By Mandie Sami, wires
A worker at Japan’s tsunami-crippled Fukushima nuclear power plant has died.
It brings the total number of deaths at the complex to three since the massive earthquake and tsunami struck in March.
The man, aged in his 60s, started working at the plant on Friday.
Taichi Okazaki, a spokesman for plant owner TEPCO, says the man was exposed to 0.17 millisieverts of radiation on Saturday – far below the company’s safety threshold of 5 millisieverts.
Mr Okazaki says the cause of his death is not known.
“No radioactive substances were detected on the worker,” Mr Okazaki said. There were no signs of injury on the dead man.
The worker, who was not immediately identified, was carrying chainsaws with another worker inside a facility to treat contaminated water being released from the plant’s crippled reactors.
He fell ill 50 minutes after starting work at 6.00 am on Saturday (local time) and was brought to the plant’s medical room unconscious. He was later moved to a nearby hospital and confirmed dead.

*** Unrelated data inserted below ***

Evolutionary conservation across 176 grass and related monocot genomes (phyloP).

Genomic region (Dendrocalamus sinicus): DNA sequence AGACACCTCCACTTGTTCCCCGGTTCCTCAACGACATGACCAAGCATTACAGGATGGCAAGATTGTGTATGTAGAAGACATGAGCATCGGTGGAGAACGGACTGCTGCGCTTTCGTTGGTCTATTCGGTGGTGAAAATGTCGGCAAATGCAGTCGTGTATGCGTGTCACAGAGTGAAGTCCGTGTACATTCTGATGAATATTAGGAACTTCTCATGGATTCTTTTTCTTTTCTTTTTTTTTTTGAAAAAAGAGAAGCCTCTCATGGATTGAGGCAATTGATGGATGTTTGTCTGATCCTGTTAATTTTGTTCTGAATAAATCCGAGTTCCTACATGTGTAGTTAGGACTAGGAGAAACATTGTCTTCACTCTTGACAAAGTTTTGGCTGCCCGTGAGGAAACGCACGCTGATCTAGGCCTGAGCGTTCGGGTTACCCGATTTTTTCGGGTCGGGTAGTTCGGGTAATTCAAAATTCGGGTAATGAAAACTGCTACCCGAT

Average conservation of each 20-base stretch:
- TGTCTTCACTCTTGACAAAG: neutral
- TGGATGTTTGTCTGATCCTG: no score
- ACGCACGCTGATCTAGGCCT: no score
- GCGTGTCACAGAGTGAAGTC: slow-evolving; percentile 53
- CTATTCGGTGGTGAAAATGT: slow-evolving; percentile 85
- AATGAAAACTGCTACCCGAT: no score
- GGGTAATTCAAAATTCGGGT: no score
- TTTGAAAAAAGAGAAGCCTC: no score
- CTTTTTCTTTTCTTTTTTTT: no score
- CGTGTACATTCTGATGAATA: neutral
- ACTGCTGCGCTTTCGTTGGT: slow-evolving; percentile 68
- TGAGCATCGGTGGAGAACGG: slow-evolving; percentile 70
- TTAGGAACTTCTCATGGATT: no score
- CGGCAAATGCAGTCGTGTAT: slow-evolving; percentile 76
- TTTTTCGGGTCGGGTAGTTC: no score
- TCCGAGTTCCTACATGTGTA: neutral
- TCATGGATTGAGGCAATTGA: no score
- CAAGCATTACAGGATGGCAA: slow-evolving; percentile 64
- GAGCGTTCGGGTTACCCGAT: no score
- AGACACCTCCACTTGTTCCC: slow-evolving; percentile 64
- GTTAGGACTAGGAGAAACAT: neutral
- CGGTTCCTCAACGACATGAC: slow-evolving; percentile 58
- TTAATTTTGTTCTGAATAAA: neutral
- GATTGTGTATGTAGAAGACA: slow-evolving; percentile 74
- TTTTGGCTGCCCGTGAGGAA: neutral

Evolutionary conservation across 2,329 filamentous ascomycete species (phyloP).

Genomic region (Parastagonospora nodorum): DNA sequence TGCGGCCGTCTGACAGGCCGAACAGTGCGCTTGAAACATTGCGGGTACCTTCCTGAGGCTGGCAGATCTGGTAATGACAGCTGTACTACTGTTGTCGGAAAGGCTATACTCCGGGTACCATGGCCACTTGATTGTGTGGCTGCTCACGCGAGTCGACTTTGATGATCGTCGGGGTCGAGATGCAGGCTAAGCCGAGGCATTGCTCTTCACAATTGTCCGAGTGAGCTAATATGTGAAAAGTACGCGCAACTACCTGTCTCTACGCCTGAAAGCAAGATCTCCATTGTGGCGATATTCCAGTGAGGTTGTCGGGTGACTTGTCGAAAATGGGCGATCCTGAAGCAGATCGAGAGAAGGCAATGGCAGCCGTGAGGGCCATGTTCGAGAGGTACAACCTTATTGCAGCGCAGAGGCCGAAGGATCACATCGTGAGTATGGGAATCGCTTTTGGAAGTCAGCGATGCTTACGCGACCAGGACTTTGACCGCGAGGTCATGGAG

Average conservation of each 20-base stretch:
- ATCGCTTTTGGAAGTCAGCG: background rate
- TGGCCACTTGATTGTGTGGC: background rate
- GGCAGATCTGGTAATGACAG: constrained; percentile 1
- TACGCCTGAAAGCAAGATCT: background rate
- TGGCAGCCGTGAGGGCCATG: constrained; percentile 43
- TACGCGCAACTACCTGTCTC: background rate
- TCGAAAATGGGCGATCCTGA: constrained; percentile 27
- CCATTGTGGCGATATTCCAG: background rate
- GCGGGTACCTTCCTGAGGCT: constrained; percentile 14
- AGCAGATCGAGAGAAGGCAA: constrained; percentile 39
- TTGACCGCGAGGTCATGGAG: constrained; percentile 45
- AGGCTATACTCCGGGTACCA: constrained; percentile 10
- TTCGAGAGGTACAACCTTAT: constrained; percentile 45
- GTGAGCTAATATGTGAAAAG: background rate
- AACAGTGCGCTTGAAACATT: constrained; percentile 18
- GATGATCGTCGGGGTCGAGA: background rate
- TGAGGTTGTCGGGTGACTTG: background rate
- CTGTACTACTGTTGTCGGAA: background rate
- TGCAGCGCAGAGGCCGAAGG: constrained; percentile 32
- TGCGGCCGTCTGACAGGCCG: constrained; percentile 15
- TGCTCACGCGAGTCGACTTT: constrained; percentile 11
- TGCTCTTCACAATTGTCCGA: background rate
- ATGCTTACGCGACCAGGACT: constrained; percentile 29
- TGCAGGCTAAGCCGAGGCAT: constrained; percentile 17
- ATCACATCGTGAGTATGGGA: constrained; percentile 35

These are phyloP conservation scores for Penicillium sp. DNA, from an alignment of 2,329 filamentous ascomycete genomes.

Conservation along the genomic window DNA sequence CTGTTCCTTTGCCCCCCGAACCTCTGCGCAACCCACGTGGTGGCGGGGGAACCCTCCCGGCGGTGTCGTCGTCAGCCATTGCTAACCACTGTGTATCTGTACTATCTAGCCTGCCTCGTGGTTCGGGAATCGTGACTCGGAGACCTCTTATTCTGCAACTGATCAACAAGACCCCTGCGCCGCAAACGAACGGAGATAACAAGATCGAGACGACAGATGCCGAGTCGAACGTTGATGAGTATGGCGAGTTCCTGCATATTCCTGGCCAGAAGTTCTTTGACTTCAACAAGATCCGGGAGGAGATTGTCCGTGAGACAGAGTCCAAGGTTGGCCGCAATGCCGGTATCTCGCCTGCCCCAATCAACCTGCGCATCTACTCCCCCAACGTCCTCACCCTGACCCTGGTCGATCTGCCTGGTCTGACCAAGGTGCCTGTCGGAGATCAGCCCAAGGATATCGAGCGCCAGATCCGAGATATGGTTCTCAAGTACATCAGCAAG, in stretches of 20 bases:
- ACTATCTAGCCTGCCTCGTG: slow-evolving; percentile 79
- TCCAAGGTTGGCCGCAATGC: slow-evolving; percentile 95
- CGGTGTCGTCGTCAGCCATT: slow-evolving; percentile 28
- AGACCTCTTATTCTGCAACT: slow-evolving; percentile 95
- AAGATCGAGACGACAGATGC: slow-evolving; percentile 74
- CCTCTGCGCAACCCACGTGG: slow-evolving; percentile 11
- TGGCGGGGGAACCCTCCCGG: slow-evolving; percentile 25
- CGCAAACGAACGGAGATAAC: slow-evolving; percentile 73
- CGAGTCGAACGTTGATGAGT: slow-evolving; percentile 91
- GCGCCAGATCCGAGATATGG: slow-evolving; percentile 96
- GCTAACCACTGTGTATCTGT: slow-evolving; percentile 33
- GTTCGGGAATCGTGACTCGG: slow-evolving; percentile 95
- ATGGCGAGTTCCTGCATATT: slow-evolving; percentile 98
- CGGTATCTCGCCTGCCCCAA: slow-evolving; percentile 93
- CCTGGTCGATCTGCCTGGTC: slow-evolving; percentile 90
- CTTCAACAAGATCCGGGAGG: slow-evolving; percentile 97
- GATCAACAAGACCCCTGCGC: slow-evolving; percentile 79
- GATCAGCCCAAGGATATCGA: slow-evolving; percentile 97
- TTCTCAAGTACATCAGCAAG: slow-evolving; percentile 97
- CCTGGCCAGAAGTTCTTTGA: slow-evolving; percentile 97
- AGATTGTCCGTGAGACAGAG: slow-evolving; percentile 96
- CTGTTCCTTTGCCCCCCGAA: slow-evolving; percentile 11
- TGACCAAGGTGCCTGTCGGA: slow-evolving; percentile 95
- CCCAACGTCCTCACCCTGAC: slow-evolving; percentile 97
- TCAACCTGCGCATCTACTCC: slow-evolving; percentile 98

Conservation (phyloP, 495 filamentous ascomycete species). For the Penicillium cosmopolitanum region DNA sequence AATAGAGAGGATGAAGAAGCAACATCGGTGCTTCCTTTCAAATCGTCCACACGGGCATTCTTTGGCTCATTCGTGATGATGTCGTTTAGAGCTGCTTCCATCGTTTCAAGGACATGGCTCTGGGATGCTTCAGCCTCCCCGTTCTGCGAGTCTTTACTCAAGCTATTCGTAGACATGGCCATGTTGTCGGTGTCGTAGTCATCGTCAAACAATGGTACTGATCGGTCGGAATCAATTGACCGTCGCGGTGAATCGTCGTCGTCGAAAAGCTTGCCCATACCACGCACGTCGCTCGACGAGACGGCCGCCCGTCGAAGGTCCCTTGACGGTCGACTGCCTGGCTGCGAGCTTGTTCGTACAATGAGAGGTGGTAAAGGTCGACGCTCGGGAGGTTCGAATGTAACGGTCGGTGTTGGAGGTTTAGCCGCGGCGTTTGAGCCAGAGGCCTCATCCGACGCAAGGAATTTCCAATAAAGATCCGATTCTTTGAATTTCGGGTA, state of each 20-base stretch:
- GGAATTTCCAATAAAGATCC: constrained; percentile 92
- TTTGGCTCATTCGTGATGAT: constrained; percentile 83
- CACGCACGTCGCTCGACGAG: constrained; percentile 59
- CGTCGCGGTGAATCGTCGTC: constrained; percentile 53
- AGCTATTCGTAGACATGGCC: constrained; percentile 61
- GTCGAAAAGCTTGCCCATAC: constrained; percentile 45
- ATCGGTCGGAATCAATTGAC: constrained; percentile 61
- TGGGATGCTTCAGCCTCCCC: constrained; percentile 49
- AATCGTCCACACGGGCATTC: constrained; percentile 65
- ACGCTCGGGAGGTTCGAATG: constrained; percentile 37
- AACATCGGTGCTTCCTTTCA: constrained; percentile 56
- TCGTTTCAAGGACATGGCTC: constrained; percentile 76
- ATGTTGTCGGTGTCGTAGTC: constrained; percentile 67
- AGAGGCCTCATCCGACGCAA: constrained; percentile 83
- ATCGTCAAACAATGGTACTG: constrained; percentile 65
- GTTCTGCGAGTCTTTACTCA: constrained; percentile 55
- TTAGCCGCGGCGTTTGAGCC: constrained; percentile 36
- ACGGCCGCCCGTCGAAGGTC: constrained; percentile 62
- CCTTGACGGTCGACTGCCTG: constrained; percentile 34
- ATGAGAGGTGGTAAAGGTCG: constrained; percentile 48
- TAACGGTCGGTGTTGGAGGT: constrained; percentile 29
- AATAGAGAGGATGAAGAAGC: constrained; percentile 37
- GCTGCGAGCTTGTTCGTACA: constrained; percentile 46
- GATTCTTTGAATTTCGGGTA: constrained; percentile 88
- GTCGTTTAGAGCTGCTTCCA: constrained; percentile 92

Goshi Hosono, a special adviser to prime minister Naoto Kan and a ruling Democratic Party politician, voiced concerns about the working environment at the Fukushima complex on Wednesday.
“I would like to spend my energy to improve working conditions. Many people told us working environment (at the plant) is way too bad,” he told a news conference.
The March quake and tsunami triggered cooling system malfunctions at the plant, and caused radiation to leak into the atmosphere and the sea, prompting Mr Kan to review Japan’s nuclear-leaning energy policy from scratch.
Engineers are still struggling to bring the Fukushima plant under control. Two TEPCO employees went missing while patrolling the plant soon after the quake and were later found dead.
The most recent death comes as the operator of the Hamaoka nuclear power plant completes a total shutdown of the facility.
Mr Kan called for the closure last week to avoid a repeat of the disaster at the Fukushima plant, where engineers are still struggling to bring it under control.
Despite the ongoing nuclear crisis, Mr Kan is expected to announce that the country will keep using nuclear power at a G8 summit in France later this month.